White House Launches Summer Jobs+ Initiative for Youth
Jimmy Fallon used to scrape gum beneath grocery store floor mats. Now, he has his own primetime TV show, Late Night on NBC..
Cecilia Munoz once worked at the drive-through at her local McDonald’s. Today, she’s director of the White House Domestic Policy Council.
Omar Epps was a pizza delivery boy at a Brooklyn pizzeria in his youth and now his work on the hit TV show House has earned him two NAACP Image Awards.
It’s hard to imagine that these powerful figures ever worked a back breaking job before they became the successes they are today but that’s the point the Obama administration wants to make: From hard work and a fair chance anything is possible.
In a series of videos circulated by the White House, celebrities and administration members recount the hardships of their first summer jobs, while highlighting the hard learned life lessons, like how to be patient, handle money, earn trust, feel responsible and independent—that only a first job can provide.
The videos are an effort to promote a new initiative launched by the White House called Summer Jobs+; an additional resource to help young people secure summer employment through partnerships with businesses, non-profits, and government agencies and an online jobs bank.
Last summer, 48.8 percent of youth, between the ages of 16-24, were employed, according to the Bureau of Labor Statistics, the lowest number of the series, which began in 1948. That number was even lower for women and minority students, who are typically at a greater disadvantage when looking for summer jobs. President Obama hopes that this program will not only provide job opportunities to American youth, but will also help to restore confidence in this slow-to-recover economy.
"America's young people face record unemployment, and we need to do everything we can to make sure they've got the opportunity to earn the skills and a work ethic that come with a job,”said President Obama on the Summer Jobs+ official site.“ It's important for their future, and for America's.”
The idea for the initiative and accompanying website surfaced after Congress failed to pass the American Jobs Act, killing a youth summer employment program in the process. The official website launched in early May aims to provide low-income and disconnected youth with opportunities in the business, non-profit, and government sectors. This month, the program surpassed its initial goal of creating 250,000 jobs; there are now over 300,000 listings on the website—90,000 of which are paid jobs.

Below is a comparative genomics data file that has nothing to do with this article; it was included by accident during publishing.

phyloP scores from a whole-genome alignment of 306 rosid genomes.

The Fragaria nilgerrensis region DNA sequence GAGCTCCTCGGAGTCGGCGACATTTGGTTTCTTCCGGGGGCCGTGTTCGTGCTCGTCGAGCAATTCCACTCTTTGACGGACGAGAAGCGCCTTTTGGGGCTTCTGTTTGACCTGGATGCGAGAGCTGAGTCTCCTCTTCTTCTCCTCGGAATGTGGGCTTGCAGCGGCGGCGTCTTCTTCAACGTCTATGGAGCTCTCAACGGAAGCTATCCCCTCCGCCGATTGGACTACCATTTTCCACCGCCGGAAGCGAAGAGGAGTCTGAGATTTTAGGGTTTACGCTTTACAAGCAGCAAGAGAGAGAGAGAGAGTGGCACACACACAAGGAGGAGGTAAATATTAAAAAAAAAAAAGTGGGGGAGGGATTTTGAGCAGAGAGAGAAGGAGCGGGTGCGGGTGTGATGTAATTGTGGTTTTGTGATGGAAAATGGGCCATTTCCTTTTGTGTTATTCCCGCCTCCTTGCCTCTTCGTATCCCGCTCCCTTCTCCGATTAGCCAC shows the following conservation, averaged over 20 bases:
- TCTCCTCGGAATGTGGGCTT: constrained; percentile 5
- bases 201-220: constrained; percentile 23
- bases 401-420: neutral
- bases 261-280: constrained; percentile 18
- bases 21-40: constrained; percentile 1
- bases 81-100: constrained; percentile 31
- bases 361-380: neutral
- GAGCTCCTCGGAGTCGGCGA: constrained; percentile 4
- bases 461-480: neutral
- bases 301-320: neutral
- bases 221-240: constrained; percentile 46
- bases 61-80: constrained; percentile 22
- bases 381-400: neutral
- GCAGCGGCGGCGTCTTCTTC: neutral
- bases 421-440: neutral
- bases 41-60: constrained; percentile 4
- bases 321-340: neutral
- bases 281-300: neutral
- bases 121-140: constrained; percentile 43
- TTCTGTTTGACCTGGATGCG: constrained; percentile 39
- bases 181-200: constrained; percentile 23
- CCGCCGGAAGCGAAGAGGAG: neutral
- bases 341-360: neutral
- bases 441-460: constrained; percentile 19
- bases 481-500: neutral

On the Summer Jobs+ Bank feature online, students can filter searches by location and keywords. Once a student clicks on a position that they’re interested in, they will then be taken to a third-party aggregate site such as internships.com, or internmatch.com which will provide further details of the position, the qualifications, and what’s required of an applicant. Job postings can also be found using various other digital platforms like Facebook, iPhone, and Android apps.
These apps integrate Summer Jobs+ into their respective platforms to allow students to search for jobs using methods they’re most comfortable with. For example, the Facebook app allows friends to recommend jobs to each other; the iPhone app uses Google Maps to let students see the location of the job, and has a text message alert system when new jobs are posted.
Employers who partake in the initiative are asked to make a “Pathways Pledge” by choosing one of three options to aid low-income youth. These pathways include: ‘Life Skills’ like mentoring, resume-building, and other soft-skills; ‘Work Skills’, that would prepare students for the real-world through shadowing and internships; and ‘Learn and Earn’, traditional, paid employment. The portal offers a wide breadth of opportunities, with employers ranging from larger institutions like Wal-Mart and Xerox, to more intimate start-up types.
As an extension of Summer Jobs+ Bank, the White House has also launched Summer Jobs+ Cities. Thus far, three cities have joined the call for action: Philadelphia, Chicago, and San Francisco. Each city has set their own opportunity target number, often partnering with local organizations and schools to provide training, match students to employers, and meet their goal.
More features are expected to be added as the summer heats up but for now use and share this clean and easy-to-use widget to find a summer job near you:
Amisha Sisodiya is an online communications intern with Campus Progress.